The AIDS community has rarely found itself as starkly divided as it does this summer. Predictably, the source of our problems is money. We are fighting with one another over table scraps, when we should instead be demanding the federal government place a higher priority on the lives of poor and working-class people living with HIV and AIDS.

Since 2001, the Ryan White CARE Act budget has grown by a mere $300 million, to $2.1 billion in fiscal year 2006. As of January 2006 we were spending $200 million a day on the war in Iraq, according to the Congressional Budget Office – which means we nearly triple the annual AIDS budget every month.

Meanwhile, the U.S. government estimates an additional 200,000 Americans have contracted HIV since 2001.

The CARE Act, which congress must re-approve every five years, stands alongside Medicaid as the mechanism through which the federal government helps people without resources afford AIDS care and treatment. It has languished on the congressional workbench since last session, however, as AIDS advocates and their representatives have staked out opposing positions on how the bill should be reformed.

Southern AIDS service providers have argued that Ryan White must be rewritten to remove a built-in bias that funnels money to the large metropolitan areas where the epidemic began. Today, they note, 41 percent of people living with HIV/AIDS reside in the South; in 2004, Southern states boasted 7 of the 10 highest rates of AIDS cases per capita, nationally.

And the South’s burgeoning epidemic is uniquely Black. All told, eight of the nation’s 10 Blackest epidemics are in Southern states, at least in part due to the region’s racial demographics.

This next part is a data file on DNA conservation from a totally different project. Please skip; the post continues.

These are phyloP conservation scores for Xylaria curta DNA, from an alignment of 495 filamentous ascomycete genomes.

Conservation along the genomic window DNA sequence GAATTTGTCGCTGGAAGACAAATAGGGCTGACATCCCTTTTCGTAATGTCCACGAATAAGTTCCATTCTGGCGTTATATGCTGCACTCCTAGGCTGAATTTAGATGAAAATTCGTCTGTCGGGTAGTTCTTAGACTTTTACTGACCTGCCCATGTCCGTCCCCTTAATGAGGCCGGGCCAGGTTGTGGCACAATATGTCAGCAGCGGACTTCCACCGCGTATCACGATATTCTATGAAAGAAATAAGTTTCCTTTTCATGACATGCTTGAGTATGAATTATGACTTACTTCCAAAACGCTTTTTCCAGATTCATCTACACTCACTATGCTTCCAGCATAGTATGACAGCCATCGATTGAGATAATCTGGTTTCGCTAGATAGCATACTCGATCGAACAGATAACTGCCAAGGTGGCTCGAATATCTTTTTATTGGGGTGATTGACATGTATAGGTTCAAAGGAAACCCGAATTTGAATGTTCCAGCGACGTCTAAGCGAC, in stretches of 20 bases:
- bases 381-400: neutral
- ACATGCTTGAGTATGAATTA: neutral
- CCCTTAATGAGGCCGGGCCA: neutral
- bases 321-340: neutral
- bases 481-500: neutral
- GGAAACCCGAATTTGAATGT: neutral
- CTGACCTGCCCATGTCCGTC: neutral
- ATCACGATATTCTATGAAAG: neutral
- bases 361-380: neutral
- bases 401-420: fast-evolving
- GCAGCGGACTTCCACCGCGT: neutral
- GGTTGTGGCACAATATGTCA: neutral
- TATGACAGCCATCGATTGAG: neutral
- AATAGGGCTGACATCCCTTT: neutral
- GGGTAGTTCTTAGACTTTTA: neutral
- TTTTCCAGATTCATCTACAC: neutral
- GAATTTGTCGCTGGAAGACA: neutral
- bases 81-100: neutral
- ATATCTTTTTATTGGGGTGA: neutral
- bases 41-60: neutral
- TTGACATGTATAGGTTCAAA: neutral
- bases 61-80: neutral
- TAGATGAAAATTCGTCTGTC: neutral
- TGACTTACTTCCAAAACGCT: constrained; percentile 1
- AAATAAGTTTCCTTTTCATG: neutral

Those states are clearly struggling to keep up with the building crisis. North Carolina and Alabama consistently have hundreds of low-income, uninsured people on waiting lists to get government-subsidized HIV meds. The dispersed geography means people often must travel across counties to find an AIDS service provider for counseling, medical care, substance abuse treatment and other services.

Clearly, these states need greater help from the federal government in combating this epidemic. Access to quality AIDS care should not depend on where you live in a nation as wealthy as ours.

The White House and many congress members have signaled their support for such reforms, and bills in both the House and Senate would reshape the CARE Act to funnel more money to rural areas.

New York Sen. Hillary Clinton has angered many AIDS service providers and activists in Southern and rural states by holding up passage of those bills, arguing they will dangerously cut New York’s funding. Members of New York’s House delegation have echoed Clinton’s concerns, most recently in an op-ed written by Reps. Eliot Engel and Ed Towns, published in today’s Washington Post.

Sen. Clinton and her colleagues are right to insist that help for rural states not come at the expense of the large metropolitan areas that have spent decades working to bring their own epidemics under control. There are more people living with HIV/AIDS in America today than at any time in history, and AIDS service providers in places like New York City, Chicago and Oakland are having trouble keeping up with the grimly growing demand.

But the dilemma these two realities present is a false one. It is possible to meet both new and old challenges — our government has simply chosen not to do so. Robbing Peter to pay Paul is an absurd strategy to end the epidemic and will fail both the new southern/rural epidemic and the more established, yet still growing urban ones.

And so, as we head into this election season, we must think about whether our government’s priorities match our own. Rather than fighting among ourselves about how to divvy up wholly inadequate resources, we must all demand that our elected officials fight to make sure our government spends its money on the things we value.

No matter how the Ryan White CARE Act gets rewritten, it will amount to meaningless words on worthless paper if Congress continues its refusal to adequately fund the program.